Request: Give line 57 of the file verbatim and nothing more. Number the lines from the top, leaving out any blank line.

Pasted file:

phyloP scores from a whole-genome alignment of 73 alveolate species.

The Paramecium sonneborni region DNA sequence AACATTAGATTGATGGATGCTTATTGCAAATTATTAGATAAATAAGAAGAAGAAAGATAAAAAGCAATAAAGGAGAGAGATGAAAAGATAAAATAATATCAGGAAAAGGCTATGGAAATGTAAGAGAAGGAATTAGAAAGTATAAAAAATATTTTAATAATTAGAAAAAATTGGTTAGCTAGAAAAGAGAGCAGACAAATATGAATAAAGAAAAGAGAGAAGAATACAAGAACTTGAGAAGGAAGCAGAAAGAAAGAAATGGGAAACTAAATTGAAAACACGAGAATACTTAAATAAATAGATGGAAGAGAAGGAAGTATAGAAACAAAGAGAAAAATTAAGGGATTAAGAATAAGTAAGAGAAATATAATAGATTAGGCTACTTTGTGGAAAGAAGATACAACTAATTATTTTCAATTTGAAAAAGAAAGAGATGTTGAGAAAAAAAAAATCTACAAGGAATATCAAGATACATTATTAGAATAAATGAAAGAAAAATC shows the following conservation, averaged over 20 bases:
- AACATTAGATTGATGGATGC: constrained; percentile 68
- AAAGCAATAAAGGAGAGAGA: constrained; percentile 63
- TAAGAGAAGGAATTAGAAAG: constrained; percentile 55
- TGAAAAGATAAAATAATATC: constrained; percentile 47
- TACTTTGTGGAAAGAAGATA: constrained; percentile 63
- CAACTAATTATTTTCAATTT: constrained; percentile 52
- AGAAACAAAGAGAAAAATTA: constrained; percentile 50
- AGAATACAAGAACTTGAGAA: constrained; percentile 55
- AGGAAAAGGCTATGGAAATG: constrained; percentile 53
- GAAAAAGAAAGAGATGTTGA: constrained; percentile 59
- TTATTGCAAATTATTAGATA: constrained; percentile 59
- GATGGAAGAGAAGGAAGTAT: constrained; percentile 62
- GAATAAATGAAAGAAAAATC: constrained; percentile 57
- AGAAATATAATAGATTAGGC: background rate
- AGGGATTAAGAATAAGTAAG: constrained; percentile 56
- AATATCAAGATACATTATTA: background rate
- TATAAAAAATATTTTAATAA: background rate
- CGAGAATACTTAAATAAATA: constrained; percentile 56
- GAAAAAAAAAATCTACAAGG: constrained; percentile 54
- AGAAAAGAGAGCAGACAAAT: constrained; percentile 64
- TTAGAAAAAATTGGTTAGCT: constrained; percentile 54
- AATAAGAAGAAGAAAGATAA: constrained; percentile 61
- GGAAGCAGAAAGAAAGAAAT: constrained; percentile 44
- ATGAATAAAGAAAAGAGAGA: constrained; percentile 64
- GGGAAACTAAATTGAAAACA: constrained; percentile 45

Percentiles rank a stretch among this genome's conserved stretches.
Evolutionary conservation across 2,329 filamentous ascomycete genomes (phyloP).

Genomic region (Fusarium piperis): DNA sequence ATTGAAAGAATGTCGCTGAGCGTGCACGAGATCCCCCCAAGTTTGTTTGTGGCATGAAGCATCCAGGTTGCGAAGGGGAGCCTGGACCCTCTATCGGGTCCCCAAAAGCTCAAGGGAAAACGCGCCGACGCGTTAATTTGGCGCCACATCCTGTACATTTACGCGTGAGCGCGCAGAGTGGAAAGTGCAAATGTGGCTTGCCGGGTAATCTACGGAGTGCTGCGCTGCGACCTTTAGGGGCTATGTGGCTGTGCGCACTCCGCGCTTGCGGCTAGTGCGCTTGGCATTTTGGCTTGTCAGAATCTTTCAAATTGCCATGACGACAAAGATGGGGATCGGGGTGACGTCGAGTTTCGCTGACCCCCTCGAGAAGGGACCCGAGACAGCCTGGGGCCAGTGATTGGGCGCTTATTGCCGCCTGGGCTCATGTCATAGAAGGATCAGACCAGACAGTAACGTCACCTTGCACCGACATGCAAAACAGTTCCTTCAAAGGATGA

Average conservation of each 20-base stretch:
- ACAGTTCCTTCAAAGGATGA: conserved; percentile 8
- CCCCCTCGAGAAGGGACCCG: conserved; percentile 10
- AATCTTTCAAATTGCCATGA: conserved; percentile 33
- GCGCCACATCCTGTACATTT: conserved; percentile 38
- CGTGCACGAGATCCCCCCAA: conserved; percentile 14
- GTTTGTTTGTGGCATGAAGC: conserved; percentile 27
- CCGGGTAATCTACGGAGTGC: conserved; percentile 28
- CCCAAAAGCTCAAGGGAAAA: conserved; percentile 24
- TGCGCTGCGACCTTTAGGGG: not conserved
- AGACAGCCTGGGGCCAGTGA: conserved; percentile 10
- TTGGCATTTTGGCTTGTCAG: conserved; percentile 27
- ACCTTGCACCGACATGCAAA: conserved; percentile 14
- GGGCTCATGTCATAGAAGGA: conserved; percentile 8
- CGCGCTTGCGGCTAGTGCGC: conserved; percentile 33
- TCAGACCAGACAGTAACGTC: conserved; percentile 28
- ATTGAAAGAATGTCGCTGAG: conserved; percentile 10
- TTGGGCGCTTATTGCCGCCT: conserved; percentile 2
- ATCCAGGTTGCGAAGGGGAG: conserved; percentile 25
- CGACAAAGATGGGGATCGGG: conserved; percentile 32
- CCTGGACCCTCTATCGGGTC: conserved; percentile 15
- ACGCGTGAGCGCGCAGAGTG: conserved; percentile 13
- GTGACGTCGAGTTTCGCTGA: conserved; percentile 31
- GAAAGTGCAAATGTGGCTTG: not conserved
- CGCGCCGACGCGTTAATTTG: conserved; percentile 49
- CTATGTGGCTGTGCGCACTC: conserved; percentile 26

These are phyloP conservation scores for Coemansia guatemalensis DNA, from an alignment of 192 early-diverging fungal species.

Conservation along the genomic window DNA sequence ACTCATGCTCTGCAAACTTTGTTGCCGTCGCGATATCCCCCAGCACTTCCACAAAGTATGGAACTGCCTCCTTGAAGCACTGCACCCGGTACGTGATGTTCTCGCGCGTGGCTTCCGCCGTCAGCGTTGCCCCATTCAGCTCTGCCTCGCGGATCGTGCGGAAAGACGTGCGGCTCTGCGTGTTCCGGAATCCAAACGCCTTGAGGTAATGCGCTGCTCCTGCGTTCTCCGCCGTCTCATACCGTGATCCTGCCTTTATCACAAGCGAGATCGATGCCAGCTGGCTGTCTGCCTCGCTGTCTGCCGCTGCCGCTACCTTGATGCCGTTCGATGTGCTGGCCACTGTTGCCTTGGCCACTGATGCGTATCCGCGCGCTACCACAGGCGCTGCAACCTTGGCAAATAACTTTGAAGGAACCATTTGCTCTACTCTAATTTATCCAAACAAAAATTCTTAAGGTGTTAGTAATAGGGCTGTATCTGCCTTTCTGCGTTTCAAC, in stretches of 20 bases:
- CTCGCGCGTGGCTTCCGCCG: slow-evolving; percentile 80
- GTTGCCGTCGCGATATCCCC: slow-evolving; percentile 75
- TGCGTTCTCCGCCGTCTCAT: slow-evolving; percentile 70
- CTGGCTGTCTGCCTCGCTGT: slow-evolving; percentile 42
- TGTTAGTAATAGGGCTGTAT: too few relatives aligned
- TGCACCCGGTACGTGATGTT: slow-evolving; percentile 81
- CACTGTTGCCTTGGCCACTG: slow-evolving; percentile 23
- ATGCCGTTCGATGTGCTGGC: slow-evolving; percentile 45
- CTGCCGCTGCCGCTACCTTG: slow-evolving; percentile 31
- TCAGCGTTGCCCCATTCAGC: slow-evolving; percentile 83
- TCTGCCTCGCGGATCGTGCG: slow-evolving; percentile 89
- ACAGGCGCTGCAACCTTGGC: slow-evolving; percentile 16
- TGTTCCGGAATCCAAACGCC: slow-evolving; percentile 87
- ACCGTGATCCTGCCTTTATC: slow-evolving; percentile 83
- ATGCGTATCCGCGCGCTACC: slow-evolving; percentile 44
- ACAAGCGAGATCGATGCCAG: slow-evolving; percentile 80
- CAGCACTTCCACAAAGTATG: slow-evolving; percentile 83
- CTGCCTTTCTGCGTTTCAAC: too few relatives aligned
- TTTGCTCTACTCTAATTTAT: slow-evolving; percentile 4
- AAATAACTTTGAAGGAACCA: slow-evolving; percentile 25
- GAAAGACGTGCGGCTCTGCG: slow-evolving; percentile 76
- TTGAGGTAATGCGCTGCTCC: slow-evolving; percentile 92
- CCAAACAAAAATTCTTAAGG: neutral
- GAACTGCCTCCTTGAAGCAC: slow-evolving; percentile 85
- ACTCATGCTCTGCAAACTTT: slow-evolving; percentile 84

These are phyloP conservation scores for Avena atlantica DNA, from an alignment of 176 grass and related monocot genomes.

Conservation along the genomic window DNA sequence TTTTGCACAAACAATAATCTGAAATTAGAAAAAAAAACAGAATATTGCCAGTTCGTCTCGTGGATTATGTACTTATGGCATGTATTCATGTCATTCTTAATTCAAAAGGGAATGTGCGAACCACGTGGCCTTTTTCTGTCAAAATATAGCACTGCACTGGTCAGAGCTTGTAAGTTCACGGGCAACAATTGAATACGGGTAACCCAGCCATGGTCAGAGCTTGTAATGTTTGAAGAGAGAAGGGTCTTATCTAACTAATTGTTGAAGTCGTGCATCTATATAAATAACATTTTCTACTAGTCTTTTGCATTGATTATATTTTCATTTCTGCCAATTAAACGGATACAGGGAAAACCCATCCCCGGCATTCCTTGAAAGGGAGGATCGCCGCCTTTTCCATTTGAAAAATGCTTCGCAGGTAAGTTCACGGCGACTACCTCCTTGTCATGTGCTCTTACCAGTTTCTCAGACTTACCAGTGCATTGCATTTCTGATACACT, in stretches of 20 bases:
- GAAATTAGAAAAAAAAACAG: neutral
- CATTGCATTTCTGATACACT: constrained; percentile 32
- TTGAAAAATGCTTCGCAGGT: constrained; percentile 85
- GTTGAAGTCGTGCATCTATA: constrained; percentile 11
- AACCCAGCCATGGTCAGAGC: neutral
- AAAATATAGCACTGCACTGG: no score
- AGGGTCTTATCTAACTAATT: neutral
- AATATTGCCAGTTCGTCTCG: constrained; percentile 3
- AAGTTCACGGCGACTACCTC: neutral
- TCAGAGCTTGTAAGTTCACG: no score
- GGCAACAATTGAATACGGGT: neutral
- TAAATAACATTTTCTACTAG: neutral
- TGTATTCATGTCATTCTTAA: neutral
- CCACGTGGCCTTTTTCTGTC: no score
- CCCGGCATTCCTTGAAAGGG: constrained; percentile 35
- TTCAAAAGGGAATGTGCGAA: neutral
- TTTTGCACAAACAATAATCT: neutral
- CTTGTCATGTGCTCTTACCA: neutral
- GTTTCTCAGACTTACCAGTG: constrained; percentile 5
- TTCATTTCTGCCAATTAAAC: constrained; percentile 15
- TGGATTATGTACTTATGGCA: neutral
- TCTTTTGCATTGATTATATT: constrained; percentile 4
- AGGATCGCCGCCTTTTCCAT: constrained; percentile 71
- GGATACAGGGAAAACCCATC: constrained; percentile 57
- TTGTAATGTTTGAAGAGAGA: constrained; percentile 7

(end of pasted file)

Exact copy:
These are phyloP conservation scores for Coemansia guatemalensis DNA, from an alignment of 192 early-diverging fungal species.